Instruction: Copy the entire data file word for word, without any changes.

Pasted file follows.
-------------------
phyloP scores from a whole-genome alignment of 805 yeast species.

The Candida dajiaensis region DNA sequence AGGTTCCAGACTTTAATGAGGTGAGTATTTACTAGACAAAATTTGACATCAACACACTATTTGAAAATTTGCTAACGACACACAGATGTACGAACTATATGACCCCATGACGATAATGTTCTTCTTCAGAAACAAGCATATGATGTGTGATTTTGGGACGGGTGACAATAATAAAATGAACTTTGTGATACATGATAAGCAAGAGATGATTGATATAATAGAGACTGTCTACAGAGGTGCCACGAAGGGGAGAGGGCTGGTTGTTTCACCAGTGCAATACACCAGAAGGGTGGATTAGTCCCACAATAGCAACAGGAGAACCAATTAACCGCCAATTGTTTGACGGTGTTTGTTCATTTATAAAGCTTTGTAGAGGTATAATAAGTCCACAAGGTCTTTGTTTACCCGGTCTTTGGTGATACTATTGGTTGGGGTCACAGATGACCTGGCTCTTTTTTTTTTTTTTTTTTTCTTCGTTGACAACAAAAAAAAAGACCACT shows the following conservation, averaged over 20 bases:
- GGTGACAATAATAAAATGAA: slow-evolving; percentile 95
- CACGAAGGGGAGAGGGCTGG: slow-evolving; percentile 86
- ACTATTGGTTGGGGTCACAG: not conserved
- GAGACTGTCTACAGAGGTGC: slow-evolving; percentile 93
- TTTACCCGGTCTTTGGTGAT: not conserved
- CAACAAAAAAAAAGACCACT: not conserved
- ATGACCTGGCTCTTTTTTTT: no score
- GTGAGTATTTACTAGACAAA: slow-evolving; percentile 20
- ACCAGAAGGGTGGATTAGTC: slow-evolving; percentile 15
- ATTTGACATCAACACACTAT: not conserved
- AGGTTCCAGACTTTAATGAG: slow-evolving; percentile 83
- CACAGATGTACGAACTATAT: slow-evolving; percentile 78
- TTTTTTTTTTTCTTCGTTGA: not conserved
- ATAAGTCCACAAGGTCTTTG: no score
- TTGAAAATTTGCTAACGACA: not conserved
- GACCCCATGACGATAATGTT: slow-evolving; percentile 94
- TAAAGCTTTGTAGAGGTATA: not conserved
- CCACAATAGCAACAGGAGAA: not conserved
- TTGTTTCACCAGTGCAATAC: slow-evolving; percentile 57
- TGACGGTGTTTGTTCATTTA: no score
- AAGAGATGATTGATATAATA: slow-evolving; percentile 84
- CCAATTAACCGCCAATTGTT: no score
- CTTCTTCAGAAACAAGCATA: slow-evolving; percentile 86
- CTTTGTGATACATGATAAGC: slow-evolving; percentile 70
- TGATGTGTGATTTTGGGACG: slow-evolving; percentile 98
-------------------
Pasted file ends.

phyloP scores from a whole-genome alignment of 805 yeast species.

The Candida dajiaensis region DNA sequence AGGTTCCAGACTTTAATGAGGTGAGTATTTACTAGACAAAATTTGACATCAACACACTATTTGAAAATTTGCTAACGACACACAGATGTACGAACTATATGACCCCATGACGATAATGTTCTTCTTCAGAAACAAGCATATGATGTGTGATTTTGGGACGGGTGACAATAATAAAATGAACTTTGTGATACATGATAAGCAAGAGATGATTGATATAATAGAGACTGTCTACAGAGGTGCCACGAAGGGGAGAGGGCTGGTTGTTTCACCAGTGCAATACACCAGAAGGGTGGATTAGTCCCACAATAGCAACAGGAGAACCAATTAACCGCCAATTGTTTGACGGTGTTTGTTCATTTATAAAGCTTTGTAGAGGTATAATAAGTCCACAAGGTCTTTGTTTACCCGGTCTTTGGTGATACTATTGGTTGGGGTCACAGATGACCTGGCTCTTTTTTTTTTTTTTTTTTTCTTCGTTGACAACAAAAAAAAAGACCACT shows the following conservation, averaged over 20 bases:
- GGTGACAATAATAAAATGAA: slow-evolving; percentile 95
- CACGAAGGGGAGAGGGCTGG: slow-evolving; percentile 86
- ACTATTGGTTGGGGTCACAG: not conserved
- GAGACTGTCTACAGAGGTGC: slow-evolving; percentile 93
- TTTACCCGGTCTTTGGTGAT: not conserved
- CAACAAAAAAAAAGACCACT: not conserved
- ATGACCTGGCTCTTTTTTTT: no score
- GTGAGTATTTACTAGACAAA: slow-evolving; percentile 20
- ACCAGAAGGGTGGATTAGTC: slow-evolving; percentile 15
- ATTTGACATCAACACACTAT: not conserved
- AGGTTCCAGACTTTAATGAG: slow-evolving; percentile 83
- CACAGATGTACGAACTATAT: slow-evolving; percentile 78
- TTTTTTTTTTTCTTCGTTGA: not conserved
- ATAAGTCCACAAGGTCTTTG: no score
- TTGAAAATTTGCTAACGACA: not conserved
- GACCCCATGACGATAATGTT: slow-evolving; percentile 94
- TAAAGCTTTGTAGAGGTATA: not conserved
- CCACAATAGCAACAGGAGAA: not conserved
- TTGTTTCACCAGTGCAATAC: slow-evolving; percentile 57
- TGACGGTGTTTGTTCATTTA: no score
- AAGAGATGATTGATATAATA: slow-evolving; percentile 84
- CCAATTAACCGCCAATTGTT: no score
- CTTCTTCAGAAACAAGCATA: slow-evolving; percentile 86
- CTTTGTGATACATGATAAGC: slow-evolving; percentile 70
- TGATGTGTGATTTTGGGACG: slow-evolving; percentile 98